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6

You are from Germany so German laws are relevant. In this case §16 I StVO. (1) Schall- und Leuchtzeichen darf nur geben 1. wer außerhalb geschlossener Ortschaften überholt (§ 5 Abs. 5) oder 2. wer sich oder andere gefährdet sieht. Attempt at translating to English: (1) Sound and light signals may only be used: 1. when passing (overtaking) outside ...


5

eBay: http://kleinanzeigen.ebay.de/anzeigen/s-fahrrad/k0 Open in Chrome and use 'Google Translate'. 'Fahrrad' is your keyword. P.S. Most German people speak better English than some English people do!!!


5

In the UK, a car's use of the horn is meant to be limited: Highway Code rule 112 (n.b. capitalised phrases are generally indicative of the legal position): Use only while your vehicle is moving and you need to warn other road users of your presence. Never sound your horn aggressively. You MUST NOT use your horn : * while stationary on the road * ...


3

Check with the airline you are flying with. Airlines generally have a small surcharge for taking a bike along, since people frequently travel with sporting equipment. I looked into flying with a bike from Canada to France last year and it was only a $30 charge on the airline I was flying with (they even accepted tandems). I can't guarantee your airline will ...


3

I understand that there are some places in Europe where everyone driving a car honks their horn at every corner. That's probably excessive (and relatively useless). (For the US-ians among us:) Unlike the US, in parts of Europe (such as Norway, where I've visited several times) and other parts of the world there is no established "pecking order" for one ...


2

Google "german traffic signs" and you'll get a number of good references for road signs, including some nice charts. For instance: http://www.gettingaroundgermany.info/zeichen.shtml . Of course, these aren't bike-specific.


2

Technically not in Germany but 2 kilometers from the border, there is this market: http://www.velostation-strasbourg.org/bourse-aux-velos.html It is run by a non-profit. A few hundred bicycles at each event, you can put your own for sale too. I bought one of my bicycles there.


2

If you want to be knowledgable on the level of a professional mechanic, Matthew's answer is the way to go. However, until you can find such a position, learning more about bikes will only help. While I can't speak to resources in Germany, I can tell you that I've learned bicycle repair from three sources: from friends, asking questions at my bike shop, and ...


2

Not to worry! Get yourself a part time job in the local bike shop in a supporting role - maybe not sales (unless you have the product knowledge), maybe not the workshop but something in between. Start with what you can do - punctures, wheeling bikes in and out the yard, keeping the place tidy. A couple of weeks later have a go at assembling bikes. You will ...


2

You might consider contacting the ADFC (Allgemeiner Deutscher Fahrrad-Club). It is an association specifically for people who cycle as a means of transportation (rather than as a sport - though of course the two are not mutually exclusive). They are part service organization, part environmental organization. They have local groups (Kreisverband / ...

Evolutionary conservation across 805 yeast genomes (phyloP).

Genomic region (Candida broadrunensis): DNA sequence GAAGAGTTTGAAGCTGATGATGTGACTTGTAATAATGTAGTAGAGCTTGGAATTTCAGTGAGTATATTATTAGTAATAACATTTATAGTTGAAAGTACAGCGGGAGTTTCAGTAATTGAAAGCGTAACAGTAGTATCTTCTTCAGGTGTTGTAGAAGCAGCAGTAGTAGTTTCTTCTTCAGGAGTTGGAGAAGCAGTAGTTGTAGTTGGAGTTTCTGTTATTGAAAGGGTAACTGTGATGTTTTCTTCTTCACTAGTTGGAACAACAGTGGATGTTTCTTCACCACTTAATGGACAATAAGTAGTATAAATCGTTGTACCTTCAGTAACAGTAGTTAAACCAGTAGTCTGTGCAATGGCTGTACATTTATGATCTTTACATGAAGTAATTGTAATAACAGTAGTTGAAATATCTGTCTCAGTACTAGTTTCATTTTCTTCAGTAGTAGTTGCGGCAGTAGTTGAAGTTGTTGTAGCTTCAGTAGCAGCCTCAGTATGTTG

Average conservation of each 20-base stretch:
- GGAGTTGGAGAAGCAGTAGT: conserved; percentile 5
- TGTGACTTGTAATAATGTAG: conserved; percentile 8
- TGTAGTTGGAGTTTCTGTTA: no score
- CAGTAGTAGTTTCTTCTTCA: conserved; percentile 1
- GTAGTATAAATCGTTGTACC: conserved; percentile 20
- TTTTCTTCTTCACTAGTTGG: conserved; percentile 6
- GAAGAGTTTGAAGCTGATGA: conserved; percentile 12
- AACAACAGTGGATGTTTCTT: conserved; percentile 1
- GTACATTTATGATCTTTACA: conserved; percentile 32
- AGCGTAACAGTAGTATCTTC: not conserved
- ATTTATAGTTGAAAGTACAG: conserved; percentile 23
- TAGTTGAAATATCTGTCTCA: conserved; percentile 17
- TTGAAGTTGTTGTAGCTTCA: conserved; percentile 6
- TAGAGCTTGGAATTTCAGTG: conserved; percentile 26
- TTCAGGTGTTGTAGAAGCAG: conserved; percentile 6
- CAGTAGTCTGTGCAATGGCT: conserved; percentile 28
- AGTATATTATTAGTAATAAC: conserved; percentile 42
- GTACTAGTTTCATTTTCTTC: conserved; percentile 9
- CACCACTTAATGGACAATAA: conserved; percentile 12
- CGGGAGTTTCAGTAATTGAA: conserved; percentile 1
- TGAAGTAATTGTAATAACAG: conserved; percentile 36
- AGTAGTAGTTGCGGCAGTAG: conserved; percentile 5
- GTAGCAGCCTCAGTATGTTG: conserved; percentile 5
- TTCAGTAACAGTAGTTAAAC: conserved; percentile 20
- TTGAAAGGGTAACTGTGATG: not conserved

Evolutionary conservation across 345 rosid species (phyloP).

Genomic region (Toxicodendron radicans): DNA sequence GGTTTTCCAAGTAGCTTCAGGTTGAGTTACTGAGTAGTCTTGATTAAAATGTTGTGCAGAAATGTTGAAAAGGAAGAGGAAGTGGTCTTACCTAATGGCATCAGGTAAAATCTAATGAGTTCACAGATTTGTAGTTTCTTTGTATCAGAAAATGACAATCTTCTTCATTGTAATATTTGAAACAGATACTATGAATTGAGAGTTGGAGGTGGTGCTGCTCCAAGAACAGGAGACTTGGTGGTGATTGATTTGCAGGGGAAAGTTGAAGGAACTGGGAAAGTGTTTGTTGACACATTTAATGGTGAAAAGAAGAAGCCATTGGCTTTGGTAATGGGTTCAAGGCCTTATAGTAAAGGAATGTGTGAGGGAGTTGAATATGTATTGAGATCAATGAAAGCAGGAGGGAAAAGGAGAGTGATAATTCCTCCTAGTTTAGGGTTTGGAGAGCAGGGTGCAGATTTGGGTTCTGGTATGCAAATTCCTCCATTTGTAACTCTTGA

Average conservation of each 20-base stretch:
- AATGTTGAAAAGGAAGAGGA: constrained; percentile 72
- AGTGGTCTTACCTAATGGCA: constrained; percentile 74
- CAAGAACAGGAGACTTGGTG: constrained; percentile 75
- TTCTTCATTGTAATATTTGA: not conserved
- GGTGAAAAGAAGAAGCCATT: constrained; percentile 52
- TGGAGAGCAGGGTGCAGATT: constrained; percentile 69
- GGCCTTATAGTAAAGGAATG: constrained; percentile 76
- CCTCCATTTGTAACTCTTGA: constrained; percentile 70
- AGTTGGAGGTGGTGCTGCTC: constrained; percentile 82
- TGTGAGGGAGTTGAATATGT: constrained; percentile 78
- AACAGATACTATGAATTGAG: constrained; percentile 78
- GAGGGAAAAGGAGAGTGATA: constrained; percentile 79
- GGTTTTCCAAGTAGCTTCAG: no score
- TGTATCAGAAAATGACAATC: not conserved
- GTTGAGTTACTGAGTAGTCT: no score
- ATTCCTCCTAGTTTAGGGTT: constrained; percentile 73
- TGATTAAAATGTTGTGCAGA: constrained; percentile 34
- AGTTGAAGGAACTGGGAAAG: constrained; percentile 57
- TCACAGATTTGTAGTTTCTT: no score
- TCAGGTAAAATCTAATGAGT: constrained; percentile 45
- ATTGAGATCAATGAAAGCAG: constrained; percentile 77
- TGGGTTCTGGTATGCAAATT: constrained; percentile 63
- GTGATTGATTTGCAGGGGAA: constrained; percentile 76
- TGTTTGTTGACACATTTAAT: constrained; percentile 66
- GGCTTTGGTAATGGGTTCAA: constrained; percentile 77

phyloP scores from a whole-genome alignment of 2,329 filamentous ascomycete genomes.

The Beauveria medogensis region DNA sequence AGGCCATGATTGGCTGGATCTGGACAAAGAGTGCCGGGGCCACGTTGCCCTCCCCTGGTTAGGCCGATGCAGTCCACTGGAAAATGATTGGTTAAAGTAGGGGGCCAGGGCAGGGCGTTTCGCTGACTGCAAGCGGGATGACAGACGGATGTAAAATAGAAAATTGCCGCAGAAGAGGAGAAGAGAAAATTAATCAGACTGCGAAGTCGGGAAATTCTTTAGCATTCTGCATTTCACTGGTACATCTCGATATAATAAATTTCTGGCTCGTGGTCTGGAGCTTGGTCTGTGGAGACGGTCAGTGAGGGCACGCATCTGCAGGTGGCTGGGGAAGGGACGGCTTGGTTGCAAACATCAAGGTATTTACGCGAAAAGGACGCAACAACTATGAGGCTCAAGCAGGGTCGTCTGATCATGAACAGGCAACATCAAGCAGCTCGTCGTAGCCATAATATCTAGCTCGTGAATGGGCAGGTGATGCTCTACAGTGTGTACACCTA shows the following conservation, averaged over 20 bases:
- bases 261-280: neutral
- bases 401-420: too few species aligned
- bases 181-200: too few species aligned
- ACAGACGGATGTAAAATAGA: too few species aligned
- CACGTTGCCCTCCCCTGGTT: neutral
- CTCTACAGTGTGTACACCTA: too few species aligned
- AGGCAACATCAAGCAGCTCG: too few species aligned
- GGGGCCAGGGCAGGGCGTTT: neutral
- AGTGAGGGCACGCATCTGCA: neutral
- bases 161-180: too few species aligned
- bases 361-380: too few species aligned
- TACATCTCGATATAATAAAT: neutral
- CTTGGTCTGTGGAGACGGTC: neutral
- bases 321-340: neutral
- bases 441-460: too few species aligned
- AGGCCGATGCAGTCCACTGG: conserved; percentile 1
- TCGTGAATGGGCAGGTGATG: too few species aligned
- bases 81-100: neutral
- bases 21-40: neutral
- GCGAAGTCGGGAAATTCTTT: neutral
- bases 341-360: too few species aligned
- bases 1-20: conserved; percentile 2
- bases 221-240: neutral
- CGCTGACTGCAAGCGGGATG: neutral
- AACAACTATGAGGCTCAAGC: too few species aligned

2

That bike is a Swabian brand from Konrad Kotter (who had until 1982 and again in 1987 the professional racing team Kotter's Racing Team) that later went over to Albuch The Albuch Kotter logo now looks like this:


2

I've ordered small and large parts from bike-discount.de. 100% satisfied and cheapest price for those specific parts at that time after comparing with at least 6 other known e-shops. Regarding cheap german bikes, I don't know about Radon (they don't seem to be well known to the rest of the EU), but I own a canyon torque for the last 3 years and a pal of ...


1

I have ordered components there several times and in most cases everything went fine. The last order had some flaws but as far as I could reconstruct that was more the parcel service's fault than theirs. I cannot tell anything about their bikes from own experience but the last time I was buying a bike (some 6 or so years ago) a lo of people seemed to ...


1

Check out the website of the ADFC bicycle club in Leipzig http://www.adfc-leipzig.de. The "Termine" link has a list of their events including bike rides. Also the "Radtouren"link might be of interest to you. Of course everything is in the German language.


1

Just try chasing the threads with the normal taps (remember the left side is reverse threaded) then try the pedals. Sometimes just chasing and cleaning will be enough, and what have you got to lose if the threads are already damaged. Some pedals have a longer section of thread than others, certain pedals may work better or contact the intact threads better. ...


1

Perhaps you should get at least one lesson in person from an experienced rider: who can tell you what you want to know, and, correct anything you're doing wrong which you don't even know enough to ask about. I don't think you should "cycling in real traffic" with no experience at all and based only on what you read: there's more to it, it's more complicated ...


1

Here is a good place to start Road Traffic Rules And here might be helpful also Learning to Drive in Europe Not sure how it is in Germany, but in the United States. Cars and Bikes must obey the same rules of the road and believe it or not share equal rights of the road. It would make sense that the same is true in Germany, considering how it would not be ...



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